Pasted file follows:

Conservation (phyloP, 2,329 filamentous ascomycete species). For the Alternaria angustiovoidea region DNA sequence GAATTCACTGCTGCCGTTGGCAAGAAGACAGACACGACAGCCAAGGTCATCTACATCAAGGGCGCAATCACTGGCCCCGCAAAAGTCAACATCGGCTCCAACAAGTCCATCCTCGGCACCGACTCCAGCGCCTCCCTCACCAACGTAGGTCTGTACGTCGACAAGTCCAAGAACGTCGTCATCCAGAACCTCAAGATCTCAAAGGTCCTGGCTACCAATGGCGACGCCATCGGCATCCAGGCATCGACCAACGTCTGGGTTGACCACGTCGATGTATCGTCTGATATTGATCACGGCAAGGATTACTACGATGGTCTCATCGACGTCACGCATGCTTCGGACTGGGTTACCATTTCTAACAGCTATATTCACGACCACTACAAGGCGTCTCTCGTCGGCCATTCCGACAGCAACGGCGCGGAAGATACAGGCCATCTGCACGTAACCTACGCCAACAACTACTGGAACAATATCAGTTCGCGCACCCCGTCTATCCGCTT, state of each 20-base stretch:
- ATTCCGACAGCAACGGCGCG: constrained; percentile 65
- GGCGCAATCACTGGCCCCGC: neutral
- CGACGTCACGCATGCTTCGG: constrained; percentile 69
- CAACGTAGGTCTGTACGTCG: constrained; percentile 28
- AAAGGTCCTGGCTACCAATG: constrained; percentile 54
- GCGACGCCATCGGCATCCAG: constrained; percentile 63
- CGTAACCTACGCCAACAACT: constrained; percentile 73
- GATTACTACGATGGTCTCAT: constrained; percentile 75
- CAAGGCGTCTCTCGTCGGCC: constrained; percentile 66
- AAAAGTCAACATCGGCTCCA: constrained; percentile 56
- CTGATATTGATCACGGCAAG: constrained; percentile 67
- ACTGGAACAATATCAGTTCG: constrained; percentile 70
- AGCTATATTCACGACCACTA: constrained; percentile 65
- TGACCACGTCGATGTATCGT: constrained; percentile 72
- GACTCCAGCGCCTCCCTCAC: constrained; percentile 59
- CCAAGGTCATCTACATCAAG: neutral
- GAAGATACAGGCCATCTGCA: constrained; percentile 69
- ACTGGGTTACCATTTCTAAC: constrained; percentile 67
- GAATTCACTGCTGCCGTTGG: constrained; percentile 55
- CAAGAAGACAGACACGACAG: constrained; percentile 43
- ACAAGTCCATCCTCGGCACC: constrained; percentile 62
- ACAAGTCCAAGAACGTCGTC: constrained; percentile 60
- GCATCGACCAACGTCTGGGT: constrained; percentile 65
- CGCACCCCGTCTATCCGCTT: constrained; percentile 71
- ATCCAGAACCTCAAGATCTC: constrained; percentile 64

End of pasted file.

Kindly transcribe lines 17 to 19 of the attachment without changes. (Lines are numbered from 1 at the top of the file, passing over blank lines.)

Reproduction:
- CCAAGGTCATCTACATCAAG: neutral
- GAAGATACAGGCCATCTGCA: constrained; percentile 69
- ACTGGGTTACCATTTCTAAC: constrained; percentile 67